I attended the Ethics and Religious Liberties Commission (ERLC) National Conference last weekend, where I experienced both encouragement and frustration. Of course, I should expect this from a conference focusing on caring well for the abused. The SBC has a long history of covering up heinous acts of oppression and violence, so I entered the space with skepticism. In June at the Southern Baptist Convention, we prayed prayers of lament and heard stories of abuse within Southern Baptist churches. An advisory group (made up of some of my heroes in abuse and trauma care) published a handbook for pastors on how to care for victims. The ERLC chose to spend their entire conference training leaders on how to care for victims and survivors. But something stung at a heart-level for me as I sat listening to testimonies and lectures. These well-meaning and long-awaited endeavors are only the very first baby steps. I feel nervous about celebrating too quickly.
At the age of seventeen, I was sexually assaulted. When I worked up the courage to tell my youth minister, she looked at me blankly and asked what I was wearing when it happened. Praise God I had the wherewithal not to listen to her anymore. But it left me alone, with no one to help me process my pain. I had hoped she would give me resources and show me how to find a good counselor. Consequently, I spent the next several years in silence.
Our heavenly Father has allowed my painful story to create a passion in me for His glory to be revealed in the Church through the healing of His vulnerable ones. For twenty years I have looked around wherever I’ve lived and sought to follow the call of Jesus to bind up the brokenhearted. It’s been a beautiful journey, and I’ve learned so much along the way. Sitting at the ERLC Conference, I felt encouraged to hear about others who are doing the same all throughout the world. I realized how isolated I’ve felt all these years. Now I can connect with others, and hopefully we can grow together.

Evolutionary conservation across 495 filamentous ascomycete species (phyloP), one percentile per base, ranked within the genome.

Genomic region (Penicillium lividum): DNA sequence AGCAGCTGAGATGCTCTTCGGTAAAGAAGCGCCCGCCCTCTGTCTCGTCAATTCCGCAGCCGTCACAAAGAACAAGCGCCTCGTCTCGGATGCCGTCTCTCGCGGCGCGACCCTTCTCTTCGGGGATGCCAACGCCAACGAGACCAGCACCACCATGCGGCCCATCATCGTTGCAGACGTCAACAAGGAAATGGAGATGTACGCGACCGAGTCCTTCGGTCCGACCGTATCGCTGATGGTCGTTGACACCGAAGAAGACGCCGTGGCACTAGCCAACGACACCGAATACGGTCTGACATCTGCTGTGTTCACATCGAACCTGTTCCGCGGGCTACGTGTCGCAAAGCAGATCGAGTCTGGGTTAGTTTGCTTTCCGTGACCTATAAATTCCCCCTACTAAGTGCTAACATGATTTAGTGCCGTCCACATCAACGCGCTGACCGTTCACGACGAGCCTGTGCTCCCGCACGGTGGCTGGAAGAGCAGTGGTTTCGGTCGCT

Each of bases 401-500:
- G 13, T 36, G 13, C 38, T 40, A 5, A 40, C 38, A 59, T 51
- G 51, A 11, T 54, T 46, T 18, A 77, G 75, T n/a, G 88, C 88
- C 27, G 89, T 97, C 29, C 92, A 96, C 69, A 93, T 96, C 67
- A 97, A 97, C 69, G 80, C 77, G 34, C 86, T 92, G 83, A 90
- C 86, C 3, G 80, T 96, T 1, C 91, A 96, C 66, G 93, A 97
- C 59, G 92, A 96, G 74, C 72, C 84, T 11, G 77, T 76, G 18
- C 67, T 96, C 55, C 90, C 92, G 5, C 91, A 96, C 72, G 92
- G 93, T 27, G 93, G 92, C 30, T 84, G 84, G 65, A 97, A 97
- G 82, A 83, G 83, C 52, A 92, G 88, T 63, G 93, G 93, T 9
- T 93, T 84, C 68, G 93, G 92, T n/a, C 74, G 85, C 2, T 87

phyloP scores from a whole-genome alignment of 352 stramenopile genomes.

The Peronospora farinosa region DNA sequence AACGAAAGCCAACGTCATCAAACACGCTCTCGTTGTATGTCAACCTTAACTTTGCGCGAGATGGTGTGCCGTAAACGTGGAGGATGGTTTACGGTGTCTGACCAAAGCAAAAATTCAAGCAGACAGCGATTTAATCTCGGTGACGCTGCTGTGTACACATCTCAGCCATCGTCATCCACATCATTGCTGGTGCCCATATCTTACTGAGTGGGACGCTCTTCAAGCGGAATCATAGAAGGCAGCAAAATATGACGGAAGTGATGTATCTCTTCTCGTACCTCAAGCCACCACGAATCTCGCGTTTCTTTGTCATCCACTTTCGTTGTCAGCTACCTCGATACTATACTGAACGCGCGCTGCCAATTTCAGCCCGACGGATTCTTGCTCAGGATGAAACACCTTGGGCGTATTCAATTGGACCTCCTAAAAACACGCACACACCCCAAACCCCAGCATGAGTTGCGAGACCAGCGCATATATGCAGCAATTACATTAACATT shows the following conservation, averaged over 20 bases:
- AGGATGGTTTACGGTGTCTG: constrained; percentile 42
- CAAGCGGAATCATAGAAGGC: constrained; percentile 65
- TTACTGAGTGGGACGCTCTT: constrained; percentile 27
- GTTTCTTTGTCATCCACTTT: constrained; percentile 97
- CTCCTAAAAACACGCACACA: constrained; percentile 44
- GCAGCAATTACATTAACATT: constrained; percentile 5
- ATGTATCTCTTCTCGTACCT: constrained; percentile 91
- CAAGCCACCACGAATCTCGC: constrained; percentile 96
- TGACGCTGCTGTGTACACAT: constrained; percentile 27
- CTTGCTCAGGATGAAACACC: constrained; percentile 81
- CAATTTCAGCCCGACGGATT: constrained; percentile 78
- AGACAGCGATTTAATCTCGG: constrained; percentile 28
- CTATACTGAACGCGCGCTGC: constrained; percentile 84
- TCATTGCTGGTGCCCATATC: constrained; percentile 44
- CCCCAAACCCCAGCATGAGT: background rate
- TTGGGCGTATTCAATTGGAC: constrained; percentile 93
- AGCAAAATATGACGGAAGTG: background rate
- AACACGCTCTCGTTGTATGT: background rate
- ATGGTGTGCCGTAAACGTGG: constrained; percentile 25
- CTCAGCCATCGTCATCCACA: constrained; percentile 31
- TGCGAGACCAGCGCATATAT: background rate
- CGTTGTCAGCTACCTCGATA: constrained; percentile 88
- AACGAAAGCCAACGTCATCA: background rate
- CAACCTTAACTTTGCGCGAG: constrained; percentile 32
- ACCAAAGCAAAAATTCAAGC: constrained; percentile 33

How do we do it? What are the next baby steps for us to take in this process of caring for the abused? Here are some steps I’m taking.
I’m tending my own garden. I cannot give what I do not possess. If I aspire to guide and empathize with others, I must be rooted and grounded in the love of Jesus, abiding in the vine. I must hear His voice clearly (which only comes with regular practice). I must continually pray Psalm 139:23-24, because His searching of my heart must be continual. My own growth and healing must be happening all along the way, and I should never assume I’m complete. To do so would be absolute arrogance. I believe that many ministry leaders are hiding their own wounds of abuse, and this is dangerous. If we cannot get help ourselves, how can we lead others to the help they need? My counselor and a few close friends provide safe spaces for me to process the ways in which the pain of others exacerbates my own pain. I think all those who lead others need to have such people in their lives.